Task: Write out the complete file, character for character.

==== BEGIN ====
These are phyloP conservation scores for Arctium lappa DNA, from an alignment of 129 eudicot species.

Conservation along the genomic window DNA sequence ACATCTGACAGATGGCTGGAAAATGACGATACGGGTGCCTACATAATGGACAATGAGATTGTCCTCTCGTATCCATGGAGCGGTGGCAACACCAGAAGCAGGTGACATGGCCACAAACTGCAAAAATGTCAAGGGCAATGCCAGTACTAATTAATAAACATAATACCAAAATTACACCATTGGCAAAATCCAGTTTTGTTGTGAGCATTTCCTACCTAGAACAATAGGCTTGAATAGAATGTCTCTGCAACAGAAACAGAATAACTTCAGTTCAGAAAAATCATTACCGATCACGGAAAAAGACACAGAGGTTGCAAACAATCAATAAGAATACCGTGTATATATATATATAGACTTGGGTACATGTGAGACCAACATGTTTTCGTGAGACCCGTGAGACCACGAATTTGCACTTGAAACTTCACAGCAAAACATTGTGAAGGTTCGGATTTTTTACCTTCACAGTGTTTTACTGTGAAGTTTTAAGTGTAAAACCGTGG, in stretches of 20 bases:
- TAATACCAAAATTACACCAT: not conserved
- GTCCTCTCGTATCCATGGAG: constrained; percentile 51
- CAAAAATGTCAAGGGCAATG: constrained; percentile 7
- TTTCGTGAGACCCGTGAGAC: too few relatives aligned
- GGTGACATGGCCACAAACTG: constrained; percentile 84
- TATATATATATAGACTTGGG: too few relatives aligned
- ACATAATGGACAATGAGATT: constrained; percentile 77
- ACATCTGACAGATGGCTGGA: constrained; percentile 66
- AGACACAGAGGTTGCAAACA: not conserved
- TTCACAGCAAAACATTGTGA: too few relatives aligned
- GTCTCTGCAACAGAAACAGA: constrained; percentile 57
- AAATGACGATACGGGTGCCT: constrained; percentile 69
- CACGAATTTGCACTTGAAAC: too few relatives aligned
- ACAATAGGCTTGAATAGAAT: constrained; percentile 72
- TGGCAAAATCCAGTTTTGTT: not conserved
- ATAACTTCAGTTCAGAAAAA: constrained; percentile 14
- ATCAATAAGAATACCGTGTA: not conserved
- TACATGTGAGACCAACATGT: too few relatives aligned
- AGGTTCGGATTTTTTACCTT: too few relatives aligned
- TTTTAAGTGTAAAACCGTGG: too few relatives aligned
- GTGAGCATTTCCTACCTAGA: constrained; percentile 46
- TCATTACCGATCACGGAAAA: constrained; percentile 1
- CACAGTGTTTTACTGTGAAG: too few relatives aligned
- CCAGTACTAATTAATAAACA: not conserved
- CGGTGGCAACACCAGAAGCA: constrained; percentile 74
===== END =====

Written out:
These are phyloP conservation scores for Arctium lappa DNA, from an alignment of 129 eudicot species.

Conservation along the genomic window DNA sequence ACATCTGACAGATGGCTGGAAAATGACGATACGGGTGCCTACATAATGGACAATGAGATTGTCCTCTCGTATCCATGGAGCGGTGGCAACACCAGAAGCAGGTGACATGGCCACAAACTGCAAAAATGTCAAGGGCAATGCCAGTACTAATTAATAAACATAATACCAAAATTACACCATTGGCAAAATCCAGTTTTGTTGTGAGCATTTCCTACCTAGAACAATAGGCTTGAATAGAATGTCTCTGCAACAGAAACAGAATAACTTCAGTTCAGAAAAATCATTACCGATCACGGAAAAAGACACAGAGGTTGCAAACAATCAATAAGAATACCGTGTATATATATATATAGACTTGGGTACATGTGAGACCAACATGTTTTCGTGAGACCCGTGAGACCACGAATTTGCACTTGAAACTTCACAGCAAAACATTGTGAAGGTTCGGATTTTTTACCTTCACAGTGTTTTACTGTGAAGTTTTAAGTGTAAAACCGTGG, in stretches of 20 bases:
- TAATACCAAAATTACACCAT: not conserved
- GTCCTCTCGTATCCATGGAG: constrained; percentile 51
- CAAAAATGTCAAGGGCAATG: constrained; percentile 7
- TTTCGTGAGACCCGTGAGAC: too few relatives aligned
- GGTGACATGGCCACAAACTG: constrained; percentile 84
- TATATATATATAGACTTGGG: too few relatives aligned
- ACATAATGGACAATGAGATT: constrained; percentile 77
- ACATCTGACAGATGGCTGGA: constrained; percentile 66
- AGACACAGAGGTTGCAAACA: not conserved
- TTCACAGCAAAACATTGTGA: too few relatives aligned
- GTCTCTGCAACAGAAACAGA: constrained; percentile 57
- AAATGACGATACGGGTGCCT: constrained; percentile 69
- CACGAATTTGCACTTGAAAC: too few relatives aligned
- ACAATAGGCTTGAATAGAAT: constrained; percentile 72
- TGGCAAAATCCAGTTTTGTT: not conserved
- ATAACTTCAGTTCAGAAAAA: constrained; percentile 14
- ATCAATAAGAATACCGTGTA: not conserved
- TACATGTGAGACCAACATGT: too few relatives aligned
- AGGTTCGGATTTTTTACCTT: too few relatives aligned
- TTTTAAGTGTAAAACCGTGG: too few relatives aligned
- GTGAGCATTTCCTACCTAGA: constrained; percentile 46
- TCATTACCGATCACGGAAAA: constrained; percentile 1
- CACAGTGTTTTACTGTGAAG: too few relatives aligned
- CCAGTACTAATTAATAAACA: not conserved
- CGGTGGCAACACCAGAAGCA: constrained; percentile 74